People of many cultures have lived in this neighborhood for well over a thousand years. The Hohokam people, the ranchers, the farmers, the soldiers of Fort Lowell, Los Fuerteños who built their village after the Fort was abandoned, and others all came for the same reason: the relative abundance of water. Underlying the Fort Lowell neighborhood is a geological structure that holds the ground water levels higher than in other parts of the Tucson basin. This, coupled with the convergence of two major desert waterways, produced an unfailing water supply for countless generations. The lowering of the water table in recent decades has left the creeks, washes and rivers dry most of the year. But when the summer rains fall, the water that flows is a reminder of the allure that brought so many cultures to this special place.
In recognition of its importance, this area was designated a Historic District by Pima County in 1976, and in 1978 portions of the area were selected for the National Register of Historic Places. The City of Tucson followed in 1981 when it designated portions of the area then lying within the city limits as the Fort Lowell Historic Area.
Today the City of Tucson and Pima County actively work with the neighborhood to preserve and protect the character of the District, where there are so many tangible reminders of the past. Over more than a thousand years, many different people have settled on the land. Traces of the prehistoric Hohokam culture - tools, shell ornaments, pottery sherds - are still being found here. Much later, in the late nineteenth century, a military fort was located near this spot. Here, and in Fort Lowell Park to the east, are adobe walls that remain, some restored and in use, others melting slowly into the desert floor.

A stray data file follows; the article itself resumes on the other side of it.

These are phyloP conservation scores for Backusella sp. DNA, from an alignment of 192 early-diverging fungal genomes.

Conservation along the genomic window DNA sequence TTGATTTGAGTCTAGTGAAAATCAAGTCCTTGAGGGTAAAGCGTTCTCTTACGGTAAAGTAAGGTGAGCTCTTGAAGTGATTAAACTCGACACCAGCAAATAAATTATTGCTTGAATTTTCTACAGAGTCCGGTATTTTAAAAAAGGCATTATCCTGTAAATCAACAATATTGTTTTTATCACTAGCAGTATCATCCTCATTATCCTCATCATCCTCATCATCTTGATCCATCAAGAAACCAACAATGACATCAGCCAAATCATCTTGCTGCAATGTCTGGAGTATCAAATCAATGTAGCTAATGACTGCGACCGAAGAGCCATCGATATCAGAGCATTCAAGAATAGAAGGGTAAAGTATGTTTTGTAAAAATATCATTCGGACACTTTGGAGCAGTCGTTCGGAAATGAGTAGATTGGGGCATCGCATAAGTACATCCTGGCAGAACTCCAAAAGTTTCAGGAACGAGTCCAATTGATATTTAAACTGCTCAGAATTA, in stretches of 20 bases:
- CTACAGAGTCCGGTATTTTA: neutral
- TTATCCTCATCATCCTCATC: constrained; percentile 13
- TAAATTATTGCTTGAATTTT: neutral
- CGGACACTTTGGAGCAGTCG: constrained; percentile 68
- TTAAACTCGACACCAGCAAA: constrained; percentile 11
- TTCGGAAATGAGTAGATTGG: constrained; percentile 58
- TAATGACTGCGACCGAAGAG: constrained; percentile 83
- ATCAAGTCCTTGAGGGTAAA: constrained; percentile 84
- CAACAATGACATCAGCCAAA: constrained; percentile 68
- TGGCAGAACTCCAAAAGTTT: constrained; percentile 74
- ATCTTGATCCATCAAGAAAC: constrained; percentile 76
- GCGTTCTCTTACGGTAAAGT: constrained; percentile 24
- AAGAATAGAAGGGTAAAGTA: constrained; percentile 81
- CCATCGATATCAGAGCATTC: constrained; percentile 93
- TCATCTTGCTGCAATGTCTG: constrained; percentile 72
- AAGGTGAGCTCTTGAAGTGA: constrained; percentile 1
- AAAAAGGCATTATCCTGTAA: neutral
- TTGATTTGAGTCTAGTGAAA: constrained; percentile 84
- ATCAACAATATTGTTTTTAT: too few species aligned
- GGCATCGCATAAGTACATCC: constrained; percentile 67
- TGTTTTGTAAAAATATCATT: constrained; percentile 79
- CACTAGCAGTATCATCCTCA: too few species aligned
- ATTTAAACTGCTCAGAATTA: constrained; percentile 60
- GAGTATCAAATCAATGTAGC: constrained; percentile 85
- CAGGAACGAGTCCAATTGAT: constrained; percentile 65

After the Fort was abandoned, Mexican farmers and ranchers began moving into the area, forming a community known as El Fuerte or The Fort. Many examples of their Sonoran-style adobe homes can be seen here today. Also visible is an irrigation system built by Mormons in the 1890s for carrying water from the Tanque Verde Creek to their farmlands nearby.
In recent years, others have been drawn to the area. Here they find not only a strong sense of the past but also the semi-rural appeal of a mesquite bosque, or woodland, with an abundance of vegetation, birds and other wildlife. Residents of the Fort Lowell Historic District welcome visitors to their neighborhood and invite them to enjoy its natural beauty and its historic treasures.
(Click map to enlarge it.)
Old Fort Lowell
Neighborhood Association, Inc.
Sept 24 - Neighborhood Potluck
Sept/Oct - Clean up Alamo Wash
Nov. 3-5 - Antiques & Collectibles Sale
Early Nov. - Día de Los Muertos (Day of the Dead) Ft. Lowell Cemetery
Feb. 10 - Fort Lowell Day / La Reunión de El Fuerte
Mar. 2-4 - Flea Market Sale
Late April/Early May - Alamo Wash Cleanup
May 20 - OFLNA, Inc. Annual Meeting and Potluck
5230 E. Fort Lowell Road (map
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Old Fort Lowell Neighbohood Association, Inc.
5230 E Fort Lowell Road
Tucson, Arizona 85712